Anybody like fan films? The increasing distribution of cheap video cameras and the availability of digital production techniques has created a renaissance in the number and quality of fan-films. And video sites like Youtube have allowed producers to share their work with an audience vastly larger than their predecessors would have dared to dream of. Personally I think that fan films work best when they’re short – the longer a film, any film, is the more likely it is to show its budgetary and technical constraints. This is why some of the most eye-catching and well received fan films of recent years have been in the format of shorts or extended-trailers.
There is, however, another phenomena that has appeared – the fan trailer. This is distinct from a true fan-film or a fan-film made to look like a trailer, as a fan-trailer doesn’t usually contain any new footage. It’s creator takes existing footage from a TV show, movie or cartoon and re-edits it to create their own brand new cinema-style trailer for that show. Sometimes fans will even take footage from multiple movies and blend them together with their own captions to create a fantasy trailer for a project that never actually existed. These are 5 of my favourites.
1. Justice League
Youtube user facoloco11 put together a fan trailer for a Justice League trailer for a course in Entertainment Marketing that he was taking at university. He and his class took the characters outlined for the George Miller’s Justice League: Mortal film, recast them, and then used clips from a range of different movies to create a trailer for a story where 7 retired heroes reunite to save from the world from a robot invasion. What interested me was the use of Common as Green Lantern, he had been cast in that role in Miller’s film and this trailer shows how good he could have been. The Superman Return and Batman Begins shots are easily enough to spot and I believe the robots are from I Robot.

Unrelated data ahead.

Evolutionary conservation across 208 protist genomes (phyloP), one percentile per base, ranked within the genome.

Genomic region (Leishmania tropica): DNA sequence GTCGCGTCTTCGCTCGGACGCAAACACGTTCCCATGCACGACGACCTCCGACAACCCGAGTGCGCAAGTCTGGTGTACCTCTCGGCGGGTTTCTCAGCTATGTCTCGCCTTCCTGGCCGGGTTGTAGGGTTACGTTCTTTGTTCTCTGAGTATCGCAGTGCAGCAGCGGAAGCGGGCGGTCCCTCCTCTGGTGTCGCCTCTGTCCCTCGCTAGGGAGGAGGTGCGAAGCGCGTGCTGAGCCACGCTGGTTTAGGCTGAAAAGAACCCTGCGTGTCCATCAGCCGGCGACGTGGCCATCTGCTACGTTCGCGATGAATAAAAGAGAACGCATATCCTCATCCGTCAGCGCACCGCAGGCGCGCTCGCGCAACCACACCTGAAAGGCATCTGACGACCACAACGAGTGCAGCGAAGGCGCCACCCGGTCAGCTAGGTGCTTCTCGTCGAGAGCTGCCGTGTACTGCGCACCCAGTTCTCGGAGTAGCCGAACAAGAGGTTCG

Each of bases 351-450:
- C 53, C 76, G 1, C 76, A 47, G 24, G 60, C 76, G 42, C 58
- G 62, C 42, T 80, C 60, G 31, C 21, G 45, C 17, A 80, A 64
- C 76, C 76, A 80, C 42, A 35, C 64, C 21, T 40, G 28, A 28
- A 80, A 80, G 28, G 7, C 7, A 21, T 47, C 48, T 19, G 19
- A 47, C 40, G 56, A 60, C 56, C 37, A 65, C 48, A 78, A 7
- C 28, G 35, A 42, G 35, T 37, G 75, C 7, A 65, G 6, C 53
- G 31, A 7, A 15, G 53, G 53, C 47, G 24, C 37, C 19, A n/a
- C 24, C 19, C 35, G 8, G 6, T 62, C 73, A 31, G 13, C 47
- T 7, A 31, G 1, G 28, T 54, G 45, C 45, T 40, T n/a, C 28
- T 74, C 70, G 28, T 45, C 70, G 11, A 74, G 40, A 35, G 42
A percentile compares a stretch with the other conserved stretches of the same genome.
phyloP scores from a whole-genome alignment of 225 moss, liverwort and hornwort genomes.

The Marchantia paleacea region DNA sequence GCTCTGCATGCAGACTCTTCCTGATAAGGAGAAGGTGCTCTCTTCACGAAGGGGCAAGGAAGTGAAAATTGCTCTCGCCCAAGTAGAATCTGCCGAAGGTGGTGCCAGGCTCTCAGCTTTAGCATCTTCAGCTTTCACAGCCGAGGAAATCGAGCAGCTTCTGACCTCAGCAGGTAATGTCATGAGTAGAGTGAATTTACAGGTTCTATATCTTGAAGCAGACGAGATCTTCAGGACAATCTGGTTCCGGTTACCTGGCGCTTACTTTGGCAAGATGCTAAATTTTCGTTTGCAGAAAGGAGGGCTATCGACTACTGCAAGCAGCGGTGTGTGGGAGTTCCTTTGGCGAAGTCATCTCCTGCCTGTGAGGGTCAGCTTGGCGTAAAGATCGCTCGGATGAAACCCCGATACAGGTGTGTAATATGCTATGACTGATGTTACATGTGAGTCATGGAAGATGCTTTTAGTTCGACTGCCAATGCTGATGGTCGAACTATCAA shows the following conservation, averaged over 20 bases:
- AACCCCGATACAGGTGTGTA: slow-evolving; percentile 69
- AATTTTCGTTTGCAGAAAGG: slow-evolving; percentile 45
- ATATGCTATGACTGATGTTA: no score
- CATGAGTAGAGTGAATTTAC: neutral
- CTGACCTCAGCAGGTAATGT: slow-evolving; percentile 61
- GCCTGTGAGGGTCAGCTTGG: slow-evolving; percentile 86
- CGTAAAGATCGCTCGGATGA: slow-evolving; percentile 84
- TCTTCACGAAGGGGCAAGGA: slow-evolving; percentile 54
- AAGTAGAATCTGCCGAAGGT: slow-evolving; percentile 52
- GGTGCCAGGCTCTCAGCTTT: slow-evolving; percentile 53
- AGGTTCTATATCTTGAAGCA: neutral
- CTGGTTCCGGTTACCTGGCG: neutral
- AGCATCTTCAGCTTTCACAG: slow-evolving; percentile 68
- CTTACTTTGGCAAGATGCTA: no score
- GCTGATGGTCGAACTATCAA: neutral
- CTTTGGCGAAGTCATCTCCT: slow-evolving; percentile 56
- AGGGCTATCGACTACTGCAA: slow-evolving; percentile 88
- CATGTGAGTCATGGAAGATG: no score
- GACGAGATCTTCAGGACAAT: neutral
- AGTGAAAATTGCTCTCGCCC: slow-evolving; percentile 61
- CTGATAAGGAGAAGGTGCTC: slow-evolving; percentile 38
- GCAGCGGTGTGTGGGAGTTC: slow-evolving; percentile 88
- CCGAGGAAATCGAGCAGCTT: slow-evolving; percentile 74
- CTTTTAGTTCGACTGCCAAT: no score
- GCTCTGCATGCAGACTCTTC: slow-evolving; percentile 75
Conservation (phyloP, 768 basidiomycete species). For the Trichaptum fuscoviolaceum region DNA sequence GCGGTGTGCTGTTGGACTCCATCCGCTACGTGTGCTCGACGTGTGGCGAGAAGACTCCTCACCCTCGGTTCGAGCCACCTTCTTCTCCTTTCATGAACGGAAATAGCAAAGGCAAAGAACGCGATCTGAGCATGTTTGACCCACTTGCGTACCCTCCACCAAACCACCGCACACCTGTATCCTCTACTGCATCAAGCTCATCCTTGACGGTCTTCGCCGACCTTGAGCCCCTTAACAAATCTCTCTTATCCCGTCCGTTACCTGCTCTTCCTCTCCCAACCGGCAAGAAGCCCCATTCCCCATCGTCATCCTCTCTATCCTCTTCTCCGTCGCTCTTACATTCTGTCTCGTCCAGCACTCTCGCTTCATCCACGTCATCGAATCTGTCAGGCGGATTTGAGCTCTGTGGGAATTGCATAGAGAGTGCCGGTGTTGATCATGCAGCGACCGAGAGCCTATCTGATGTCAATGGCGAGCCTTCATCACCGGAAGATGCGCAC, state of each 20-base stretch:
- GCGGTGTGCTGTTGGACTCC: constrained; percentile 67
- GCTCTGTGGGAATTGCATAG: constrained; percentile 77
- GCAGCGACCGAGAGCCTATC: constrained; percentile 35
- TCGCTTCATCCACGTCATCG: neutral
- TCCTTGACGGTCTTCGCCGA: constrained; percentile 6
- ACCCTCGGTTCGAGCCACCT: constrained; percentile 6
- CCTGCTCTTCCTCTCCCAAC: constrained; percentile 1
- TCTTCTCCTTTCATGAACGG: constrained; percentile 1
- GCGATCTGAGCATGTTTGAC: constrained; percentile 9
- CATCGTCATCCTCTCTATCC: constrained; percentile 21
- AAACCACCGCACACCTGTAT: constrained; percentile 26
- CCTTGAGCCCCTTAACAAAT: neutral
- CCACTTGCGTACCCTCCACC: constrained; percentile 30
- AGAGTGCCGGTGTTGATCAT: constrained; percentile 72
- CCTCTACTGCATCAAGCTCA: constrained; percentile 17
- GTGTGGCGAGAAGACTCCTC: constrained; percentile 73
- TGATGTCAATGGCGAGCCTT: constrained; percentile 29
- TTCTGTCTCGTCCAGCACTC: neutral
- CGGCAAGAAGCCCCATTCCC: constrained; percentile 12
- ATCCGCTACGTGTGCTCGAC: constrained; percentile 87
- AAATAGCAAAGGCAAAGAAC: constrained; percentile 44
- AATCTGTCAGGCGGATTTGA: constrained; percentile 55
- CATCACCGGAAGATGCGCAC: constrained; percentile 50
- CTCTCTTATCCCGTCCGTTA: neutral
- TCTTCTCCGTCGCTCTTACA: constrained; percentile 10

Joe Casey had once proposed a Justice League Academy series to DC Comics. Casey discusses his proposal in an interview with Tim Callahan @ CBR in relation to the “glacier-like” pace of getting anything approved at DC Comics.
About two years ago, at San Diego, I pitched an idea to the editor of the “Justice League” books…something called “Justice League Academy.” Maybe the most fan-friendly idea I’d ever had for either of the Big Two. The kids of the Justice League in a top secret “superhero training school” that not even their parents knew about (which solved all the inter-book continuity problems in one stroke). It had kind of a Starman-meets-X-Men vibe to it. Superhero legacy meets four-color melodrama. It was Wally West’s kids, it was Metamorpho’s son (who I gave powers to and renamed Megamorpho, the Energy Kid), it was Adam Strange’s daughter, it was Animal Man’s kids (the daughter also given powers and assuming the great, unused name, Changeling…while Cliff was the surly, Guy Gardner-type of the cast). Great characters that no one — outside of Geoff’s Flash stuff — was doing jack-shit with. There was also Offspring, Plastic Man’s kid…as well as a new character who was the son of DC’s Hercules. Originally, it was a Batman-initiated program, but Damian Wayne (who I knew ahead of time was going to be the new Robin) was to quickly take it over and run it like Batman used to run the Justice League in the early Giffen issues (in other words, through insults and intimidation).
The grouping is interesting as these are the kids are a different “generation” than the current Teen Titans, they are all closer to 10-11 than the Teen Titans who are at least 16+. Everybody at the creator level loved the pitch, but it never proceeded very quickly up the DC foot chain and Marvel scooped them with the Avenger’s Academy series.
I found this oddity whilst clearing some stuff out of my parent’s attic. It’s a fingerboard with a florescent coloured Mister Miracle on one side and a pencil sharpener on the other.
I remember it from the 1980s, but I must’ve realised at the time that the figure on it was Kirby’s Mister Miracle. No copy right mark and the colours are off so its obviously bootleg. It hasn’t faded – it really is that garish. Nevertheless, its one of the stranger pieces of merchandise I’ve run across.
Halloween 2009 edition of Rapid Fire Theatre’s “Theatresports”, featuring the Justice League (Superman, Batman, Robin, Wonder Woman, Zatanna, Green Lantern, Flash) versus The Legion of Doom (Lex Luthor, Bizarro, Penguin, Scarecrow, Cheetah, Gorilla Grodd) in a epic battle of improv skills – with the fate of the world hanging in the balance!